• [0008]
    The cantilevered member can be separate from or unitary with the main body. In one aspect the cantilevered member is connected to the main body by a living hinge. The living hinge imparts flexibility to the cantilevered member allowing it to pivot between the neutral position and the expanded position.
  • [0009]
    In one embodiment there is provided a cross-connector having at least one connector member formed on a terminal end thereof. The connector member has first and second opposed jaws, at least one of which is movable between a first, open position in which the jaws are positioned a first distance apart from the other, and a second, closed position wherein the jaws are spaced so as to engage a spinal fixation element therebetween. The cross-connector further includes a cantilevered member positioned between the first and second jaws to define a receiving space between the cantilevered member and one of the first and second jaws having a dimension less than the first distance. In one aspect, a connector member is disposed on each terminal end of the cross-connector.
  • [0010]
    In another embodiment disclosed herein, an implantable system is provided. The system comprises a spinal fixation element including at least a portion thereof having a substantially cylindrical shape and a cross-connector including a main body with at least one jaw extending therefrom. The at least one jaw can define at least a portion of a seating area able to receive a spinal fixation element. The system further includes a cantilevered member extending from the main body and spaced apart from the at least one jaw by a distance less than a diameter of the spinal fixation element. The cantilevered member is adapted to deflect to enable the spinal fixation element to be inserted into the seating area and to return to its original position once the spinal fixation element is disposed in the seating area.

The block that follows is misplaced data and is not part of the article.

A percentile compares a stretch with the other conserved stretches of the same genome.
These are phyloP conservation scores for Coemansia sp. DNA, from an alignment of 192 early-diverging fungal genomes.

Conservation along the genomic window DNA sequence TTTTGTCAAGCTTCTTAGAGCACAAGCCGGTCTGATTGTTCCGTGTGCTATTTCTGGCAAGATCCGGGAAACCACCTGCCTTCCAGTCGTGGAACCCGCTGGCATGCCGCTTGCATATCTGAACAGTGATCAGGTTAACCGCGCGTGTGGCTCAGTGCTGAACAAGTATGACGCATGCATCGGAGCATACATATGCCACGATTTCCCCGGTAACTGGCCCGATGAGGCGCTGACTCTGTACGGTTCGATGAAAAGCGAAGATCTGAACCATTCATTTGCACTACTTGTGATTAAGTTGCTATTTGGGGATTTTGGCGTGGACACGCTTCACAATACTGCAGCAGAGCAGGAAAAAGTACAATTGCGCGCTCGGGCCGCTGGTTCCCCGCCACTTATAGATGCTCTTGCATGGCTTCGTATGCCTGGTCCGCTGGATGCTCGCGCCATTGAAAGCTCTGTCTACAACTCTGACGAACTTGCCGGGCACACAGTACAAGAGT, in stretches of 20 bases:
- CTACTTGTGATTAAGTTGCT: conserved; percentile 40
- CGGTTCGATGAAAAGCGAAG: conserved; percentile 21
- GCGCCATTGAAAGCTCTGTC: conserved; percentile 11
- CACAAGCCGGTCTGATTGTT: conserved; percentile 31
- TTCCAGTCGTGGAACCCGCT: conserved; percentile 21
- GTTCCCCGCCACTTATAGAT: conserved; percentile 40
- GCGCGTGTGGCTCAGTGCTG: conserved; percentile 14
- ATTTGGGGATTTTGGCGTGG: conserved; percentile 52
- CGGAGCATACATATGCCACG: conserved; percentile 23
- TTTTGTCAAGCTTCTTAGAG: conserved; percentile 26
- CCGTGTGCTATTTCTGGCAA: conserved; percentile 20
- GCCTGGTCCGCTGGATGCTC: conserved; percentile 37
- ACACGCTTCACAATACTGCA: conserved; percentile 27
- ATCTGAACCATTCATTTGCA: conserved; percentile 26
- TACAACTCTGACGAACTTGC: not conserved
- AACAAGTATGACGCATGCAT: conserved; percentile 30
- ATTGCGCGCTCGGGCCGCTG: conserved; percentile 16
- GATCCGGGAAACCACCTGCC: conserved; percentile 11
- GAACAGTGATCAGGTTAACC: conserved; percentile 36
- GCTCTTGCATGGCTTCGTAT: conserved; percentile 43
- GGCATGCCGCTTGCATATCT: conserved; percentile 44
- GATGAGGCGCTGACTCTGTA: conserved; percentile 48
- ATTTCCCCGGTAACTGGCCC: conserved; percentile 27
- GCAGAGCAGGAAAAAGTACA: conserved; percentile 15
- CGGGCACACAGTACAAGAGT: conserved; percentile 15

• [0011]
    In yet another embodiment, a method of connecting to a spinal implant is provided. The method includes the steps of providing at least one connector member having a main body and first and second cooperating jaws defining a seating area. The seating area is adapted to receive a spinal fixation element therebetween. The method further includes positioning a spinal implant within the seating area such that a feedback response is generated in response to insertion of the spinal fixation element into the seating area. The feedback response can be tactile, audible, or a combination of tactile and audible. In one aspect the connector member may include a cantilevered member that is movable between neutral and expanded positions.
  • BRIEF DESCRIPTION OF THE DRAWINGS
  • [0012]
    The invention will be more fully understood from the following detailed description taken in conjunction with the accompanying drawings, in which:
  • [0013]
    FIG. 1A is a side view of one embodiment of a connector member;
  • [0014]
    FIG. 1B is a disassembled view of the connector member of FIG. 1A;
  • [0015]
    FIG. 1C is a perspective view of the disassembled connector member of FIG. 1B;
  • [0016]
    FIG. 2 is a side view of another embodiment of a connector member;
  • [0017]
    FIG. 3A is a perspective view of a cross-connector including connector members as disclosed herein;
  • [0018]
    FIG. 3B is a top view of the cross-connector of FIG. 3A;
  • [0019]
    FIG. 3C is a partial, sectional view of one of the connector members on the cross-connector of FIG. 3A;